Patients with Autism: Reducing Anxiety for Increased Cooperation

By Therese Vannier, RDA/OMSA April 3, 2018

The Centers for Disease Control and Prevention (CDC) estimates that 1 in 68 children in the United States is identified with autism spectrum disorder (ASD), a general term describing a group of complex developmental brain disorders such as Asperger syndrome, Rett syndrome, and childhood disintegrative disorder. When it comes to treating autistic dental patients, clinicians are often confronted with challenging situations. The disorder may present a constellation of conditions requiring special knowledge and management efforts from your entire team.

Reducing anxiety and increasing cooperation with an autistic dental patient

ASD patients often have sensory sensitivities, circumscribed interests, and repetitive behaviors. They process sensation atypically and may be excessively disturbed by non-threatening things found in a dental practice environment. Bright lights, foreign sounds, touch, strong odors, or foul taste can make dental visits unappealing for these patients. According to the National Institute of Neurological Disorders and Stroke, patients with ASD may get angry or have emotional outbursts, especially when placed in a new or overly stimulating environment.

As medical professionals, there are things you and your team can do to help alleviate the trauma of the dental experience for these patients. First and foremost, they respond best to calm and quiet voices. When communicating, bend down to the child’s eye level and be confident and nurturing. Tell the patient what you are going to do so they aren’t surprised by sudden actions or movements.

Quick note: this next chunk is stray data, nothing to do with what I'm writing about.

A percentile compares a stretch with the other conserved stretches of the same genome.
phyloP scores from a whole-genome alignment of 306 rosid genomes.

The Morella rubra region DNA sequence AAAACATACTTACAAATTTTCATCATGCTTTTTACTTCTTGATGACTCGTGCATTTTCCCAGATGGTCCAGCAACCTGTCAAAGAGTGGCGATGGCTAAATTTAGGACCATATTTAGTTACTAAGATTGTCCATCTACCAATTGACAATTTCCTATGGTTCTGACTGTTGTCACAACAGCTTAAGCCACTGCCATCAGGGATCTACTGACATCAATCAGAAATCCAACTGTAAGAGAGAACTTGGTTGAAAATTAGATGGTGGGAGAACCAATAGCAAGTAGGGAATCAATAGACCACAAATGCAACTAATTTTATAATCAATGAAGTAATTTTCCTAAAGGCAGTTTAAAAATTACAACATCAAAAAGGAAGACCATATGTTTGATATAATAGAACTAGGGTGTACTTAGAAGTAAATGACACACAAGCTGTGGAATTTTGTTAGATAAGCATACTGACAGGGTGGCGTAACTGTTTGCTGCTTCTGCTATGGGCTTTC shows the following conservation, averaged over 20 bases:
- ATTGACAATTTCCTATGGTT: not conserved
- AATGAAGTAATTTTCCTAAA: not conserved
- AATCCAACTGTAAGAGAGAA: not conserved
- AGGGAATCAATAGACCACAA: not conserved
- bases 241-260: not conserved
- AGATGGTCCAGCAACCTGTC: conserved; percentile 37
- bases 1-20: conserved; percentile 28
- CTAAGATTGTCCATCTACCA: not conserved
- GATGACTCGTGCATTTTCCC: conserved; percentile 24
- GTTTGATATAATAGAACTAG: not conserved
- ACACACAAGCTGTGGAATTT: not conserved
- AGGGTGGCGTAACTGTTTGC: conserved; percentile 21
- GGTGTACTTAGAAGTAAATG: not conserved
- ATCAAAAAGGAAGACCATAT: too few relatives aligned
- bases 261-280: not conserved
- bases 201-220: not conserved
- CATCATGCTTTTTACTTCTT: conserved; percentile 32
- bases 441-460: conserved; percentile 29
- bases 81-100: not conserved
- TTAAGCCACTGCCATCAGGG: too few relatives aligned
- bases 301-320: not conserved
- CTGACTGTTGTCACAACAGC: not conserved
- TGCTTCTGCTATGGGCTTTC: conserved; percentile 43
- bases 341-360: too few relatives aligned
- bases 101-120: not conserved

Another way to make your practice more conducive for patients with ASD is to swap the unpredictable motion and on/off sound of your traditional HVE for a suction device that stays put. The Isolite 3, Isodry and Isovac offer continuous suction, and the drone of the device’s HVE produces white noise that can help drown out suspicious sounds from lasers, drills, ultrasonic scalers, and prophy angles.

It’s a good idea to learn as much as you can about your patient prior to meeting them. Talk with their parent or caregiver and ask if they have any suggestions that might help you better meet the patient’s needs.

Here are a few tips for increasing patient cooperation and ensuring successful outcomes:

  • Review the patient’s medical history form thoroughly.
  • Dim the lights.
  • Lower the noise volume.
  • Remove clutter from the operatory.
  • Run power-generated instruments prior to use so the patient can acclimate to their sounds.
  • Communicate what you will be doing before you do it.
  • Provide clear information.
  • End each visit on a positive note.

The dental tool kit from Autism Speaks offers tips for dental professionals about how to make the experience more successful for patients with autism.

Good oral health is a critical component of an overall healthy life, so it’s important to find ways to relieve the anxiety for all patients – including autistic dental patients – so they continue to return for regular care. Kids with ASD can be a lot of fun to work with, and they might even develop a special friendship with their dentist, hygienist, and assistant. It just takes a little more time, patience, and understanding.